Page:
Read More →

When CAN we turn on the AC?

As the weather warms up, we’re caught in a bit of a pickle. Some days it’s 60 or 70 degrees outside, but other nights we can still see lows dipping to 26. Some days we look to our AC systems and desperately want to run them, but is it time? Is it good to run AC for just a few hours a day? Is it good to run them in the bitter colds nights? Are we going to regret running these?   Physics Hate Us We’re going to run into a few issues running our air conditioning in less than roasting weather. We’ve built modern AC, from window units up to multi-ton rooftop monsters, to take a brutal 100 degree summer down to a cool 70 degree oasis. These machines can create temperature drops from twenty to forty or more degrees. This involves creating some intense coolness inside the air conditioner. If the ambient air is 60 degrees and we drop that by 40 degrees inside the air conditioner, we’re going to make it 20 degrees inside. This extreme cold will create ice, the great nemesis of all things mechanical. We don’t start to get to ideal temperatures until it’s about 70 degrees outside. Around that point, we can actually run the AC without having to worry so much about the ice build up. Why is ice a problem? It’s mother nature’s wedge. As water freezes it expands. As water […]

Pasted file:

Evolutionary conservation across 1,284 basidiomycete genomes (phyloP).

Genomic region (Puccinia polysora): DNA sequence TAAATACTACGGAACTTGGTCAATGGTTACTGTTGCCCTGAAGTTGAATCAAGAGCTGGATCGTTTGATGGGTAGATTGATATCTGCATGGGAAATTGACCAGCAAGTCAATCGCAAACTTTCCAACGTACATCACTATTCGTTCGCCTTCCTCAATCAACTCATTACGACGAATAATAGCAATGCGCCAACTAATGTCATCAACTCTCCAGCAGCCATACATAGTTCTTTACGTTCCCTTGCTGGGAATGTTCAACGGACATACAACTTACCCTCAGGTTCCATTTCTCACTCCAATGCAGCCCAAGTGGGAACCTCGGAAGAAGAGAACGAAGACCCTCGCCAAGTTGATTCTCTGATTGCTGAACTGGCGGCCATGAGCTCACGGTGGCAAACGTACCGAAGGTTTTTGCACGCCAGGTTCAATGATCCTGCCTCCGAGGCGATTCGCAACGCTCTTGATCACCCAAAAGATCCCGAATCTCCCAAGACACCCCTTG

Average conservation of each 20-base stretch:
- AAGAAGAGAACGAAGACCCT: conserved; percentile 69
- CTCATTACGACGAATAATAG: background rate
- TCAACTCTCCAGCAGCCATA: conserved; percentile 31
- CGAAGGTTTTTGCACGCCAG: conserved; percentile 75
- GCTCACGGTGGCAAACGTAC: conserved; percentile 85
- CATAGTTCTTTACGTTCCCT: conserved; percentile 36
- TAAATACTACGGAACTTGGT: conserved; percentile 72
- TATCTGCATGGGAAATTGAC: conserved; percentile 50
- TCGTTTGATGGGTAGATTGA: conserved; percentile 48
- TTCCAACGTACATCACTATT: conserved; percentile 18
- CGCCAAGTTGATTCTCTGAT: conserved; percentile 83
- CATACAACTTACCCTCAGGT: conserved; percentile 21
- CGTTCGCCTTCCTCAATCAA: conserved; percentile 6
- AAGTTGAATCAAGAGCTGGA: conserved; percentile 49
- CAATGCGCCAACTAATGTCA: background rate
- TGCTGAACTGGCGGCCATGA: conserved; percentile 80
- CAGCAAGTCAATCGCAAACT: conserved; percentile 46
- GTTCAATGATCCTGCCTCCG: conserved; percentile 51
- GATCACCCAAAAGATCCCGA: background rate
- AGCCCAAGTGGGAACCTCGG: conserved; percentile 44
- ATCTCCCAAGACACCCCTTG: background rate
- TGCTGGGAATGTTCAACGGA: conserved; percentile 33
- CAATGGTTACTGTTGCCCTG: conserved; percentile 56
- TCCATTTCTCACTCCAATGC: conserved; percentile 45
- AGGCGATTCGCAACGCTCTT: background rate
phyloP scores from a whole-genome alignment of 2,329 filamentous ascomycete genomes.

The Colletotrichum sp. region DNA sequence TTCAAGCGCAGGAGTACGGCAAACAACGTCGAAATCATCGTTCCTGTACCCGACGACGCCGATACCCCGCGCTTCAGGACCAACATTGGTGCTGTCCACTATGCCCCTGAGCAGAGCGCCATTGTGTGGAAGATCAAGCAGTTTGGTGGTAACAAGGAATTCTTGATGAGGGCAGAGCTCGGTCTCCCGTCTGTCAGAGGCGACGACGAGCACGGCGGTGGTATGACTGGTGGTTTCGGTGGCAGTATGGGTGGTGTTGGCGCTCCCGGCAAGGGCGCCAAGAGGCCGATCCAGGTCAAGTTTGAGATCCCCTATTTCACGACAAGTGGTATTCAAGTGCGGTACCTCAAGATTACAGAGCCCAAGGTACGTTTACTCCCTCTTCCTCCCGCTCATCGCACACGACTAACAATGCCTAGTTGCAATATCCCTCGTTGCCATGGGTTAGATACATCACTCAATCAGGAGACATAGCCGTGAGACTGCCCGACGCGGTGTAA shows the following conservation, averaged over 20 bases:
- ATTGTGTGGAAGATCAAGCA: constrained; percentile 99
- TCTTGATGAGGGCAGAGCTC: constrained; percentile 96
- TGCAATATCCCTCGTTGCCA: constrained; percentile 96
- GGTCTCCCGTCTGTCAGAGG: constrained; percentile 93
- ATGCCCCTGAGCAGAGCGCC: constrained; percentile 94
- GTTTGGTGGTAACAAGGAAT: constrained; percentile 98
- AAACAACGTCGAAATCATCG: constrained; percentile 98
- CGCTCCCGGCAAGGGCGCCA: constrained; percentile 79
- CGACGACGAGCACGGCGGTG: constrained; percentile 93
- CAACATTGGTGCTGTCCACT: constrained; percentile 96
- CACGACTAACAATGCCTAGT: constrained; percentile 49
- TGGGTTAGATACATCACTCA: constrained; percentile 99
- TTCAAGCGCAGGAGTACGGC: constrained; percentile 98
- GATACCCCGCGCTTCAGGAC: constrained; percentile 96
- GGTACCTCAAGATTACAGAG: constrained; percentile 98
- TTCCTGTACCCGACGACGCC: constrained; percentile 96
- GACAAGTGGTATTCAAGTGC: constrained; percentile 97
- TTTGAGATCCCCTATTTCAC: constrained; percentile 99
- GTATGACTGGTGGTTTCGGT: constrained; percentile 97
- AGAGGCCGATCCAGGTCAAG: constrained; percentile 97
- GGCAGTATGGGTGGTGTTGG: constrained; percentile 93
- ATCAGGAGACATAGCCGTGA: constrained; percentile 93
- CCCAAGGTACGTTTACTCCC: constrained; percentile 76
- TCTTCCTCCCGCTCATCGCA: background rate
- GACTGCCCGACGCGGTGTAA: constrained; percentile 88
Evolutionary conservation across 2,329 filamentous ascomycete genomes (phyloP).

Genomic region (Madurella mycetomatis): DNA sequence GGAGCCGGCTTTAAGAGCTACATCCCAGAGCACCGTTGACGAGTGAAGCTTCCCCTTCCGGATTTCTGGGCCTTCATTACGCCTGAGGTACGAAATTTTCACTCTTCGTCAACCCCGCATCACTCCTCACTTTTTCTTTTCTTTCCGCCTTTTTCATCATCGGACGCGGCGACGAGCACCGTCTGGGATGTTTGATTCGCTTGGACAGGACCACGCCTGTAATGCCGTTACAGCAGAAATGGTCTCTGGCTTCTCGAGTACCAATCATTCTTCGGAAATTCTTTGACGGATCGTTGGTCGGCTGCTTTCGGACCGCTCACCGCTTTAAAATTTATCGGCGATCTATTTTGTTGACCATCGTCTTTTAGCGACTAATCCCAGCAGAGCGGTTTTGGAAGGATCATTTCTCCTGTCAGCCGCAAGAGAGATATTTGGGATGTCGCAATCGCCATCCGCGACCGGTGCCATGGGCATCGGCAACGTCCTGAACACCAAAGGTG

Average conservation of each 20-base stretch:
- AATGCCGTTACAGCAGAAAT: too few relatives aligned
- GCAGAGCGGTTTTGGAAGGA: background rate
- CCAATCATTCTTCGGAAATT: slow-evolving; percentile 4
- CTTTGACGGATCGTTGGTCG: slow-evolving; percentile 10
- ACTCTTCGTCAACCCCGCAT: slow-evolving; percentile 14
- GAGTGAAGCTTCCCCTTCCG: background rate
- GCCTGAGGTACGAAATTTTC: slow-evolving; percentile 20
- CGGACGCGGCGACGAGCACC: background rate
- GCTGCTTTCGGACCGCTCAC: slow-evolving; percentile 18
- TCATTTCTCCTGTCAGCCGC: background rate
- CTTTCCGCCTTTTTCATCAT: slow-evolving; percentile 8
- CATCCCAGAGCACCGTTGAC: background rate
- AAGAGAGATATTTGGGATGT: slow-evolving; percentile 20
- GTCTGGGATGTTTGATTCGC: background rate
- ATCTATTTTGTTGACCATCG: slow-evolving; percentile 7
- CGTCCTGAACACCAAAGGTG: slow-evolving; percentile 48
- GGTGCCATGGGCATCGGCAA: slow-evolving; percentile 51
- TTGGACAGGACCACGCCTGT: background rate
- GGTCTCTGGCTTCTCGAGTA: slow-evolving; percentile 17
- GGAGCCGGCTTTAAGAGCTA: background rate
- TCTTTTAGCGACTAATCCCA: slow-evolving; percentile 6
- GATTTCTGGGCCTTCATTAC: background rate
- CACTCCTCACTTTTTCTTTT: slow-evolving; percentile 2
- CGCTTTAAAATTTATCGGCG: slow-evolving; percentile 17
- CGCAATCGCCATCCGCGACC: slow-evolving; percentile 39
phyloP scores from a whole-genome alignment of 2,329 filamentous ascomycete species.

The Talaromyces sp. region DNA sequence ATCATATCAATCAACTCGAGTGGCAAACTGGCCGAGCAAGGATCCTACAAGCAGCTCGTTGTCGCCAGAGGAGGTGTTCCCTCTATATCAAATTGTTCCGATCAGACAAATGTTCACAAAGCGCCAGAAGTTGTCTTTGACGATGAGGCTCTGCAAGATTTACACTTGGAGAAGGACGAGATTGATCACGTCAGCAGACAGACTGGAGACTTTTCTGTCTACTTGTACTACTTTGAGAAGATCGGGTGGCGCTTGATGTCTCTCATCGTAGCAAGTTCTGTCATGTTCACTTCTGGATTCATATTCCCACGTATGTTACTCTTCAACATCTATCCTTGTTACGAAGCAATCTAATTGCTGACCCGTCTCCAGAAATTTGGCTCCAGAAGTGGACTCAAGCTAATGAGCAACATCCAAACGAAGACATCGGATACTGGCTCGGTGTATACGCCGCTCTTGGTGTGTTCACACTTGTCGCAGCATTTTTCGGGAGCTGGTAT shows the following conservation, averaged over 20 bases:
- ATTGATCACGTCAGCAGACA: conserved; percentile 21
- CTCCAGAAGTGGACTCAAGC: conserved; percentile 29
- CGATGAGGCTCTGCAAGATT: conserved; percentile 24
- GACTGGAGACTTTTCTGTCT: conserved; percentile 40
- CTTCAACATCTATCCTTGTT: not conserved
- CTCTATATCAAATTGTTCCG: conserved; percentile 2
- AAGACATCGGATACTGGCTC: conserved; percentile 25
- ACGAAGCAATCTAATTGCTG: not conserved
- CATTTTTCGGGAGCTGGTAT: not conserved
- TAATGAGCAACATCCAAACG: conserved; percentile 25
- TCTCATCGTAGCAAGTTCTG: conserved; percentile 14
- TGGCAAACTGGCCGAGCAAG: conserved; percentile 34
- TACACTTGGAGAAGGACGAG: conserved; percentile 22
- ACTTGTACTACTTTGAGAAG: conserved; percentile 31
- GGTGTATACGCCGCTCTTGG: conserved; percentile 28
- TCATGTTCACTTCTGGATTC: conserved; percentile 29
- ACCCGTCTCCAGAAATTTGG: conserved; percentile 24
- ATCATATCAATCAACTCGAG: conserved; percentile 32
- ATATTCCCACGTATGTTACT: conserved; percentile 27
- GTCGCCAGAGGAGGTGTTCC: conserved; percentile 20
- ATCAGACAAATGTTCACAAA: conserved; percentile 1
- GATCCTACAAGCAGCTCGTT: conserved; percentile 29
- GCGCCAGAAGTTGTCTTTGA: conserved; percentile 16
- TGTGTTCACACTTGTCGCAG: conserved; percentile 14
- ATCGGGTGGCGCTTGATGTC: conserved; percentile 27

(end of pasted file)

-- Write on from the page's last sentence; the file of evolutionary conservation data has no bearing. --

Read More →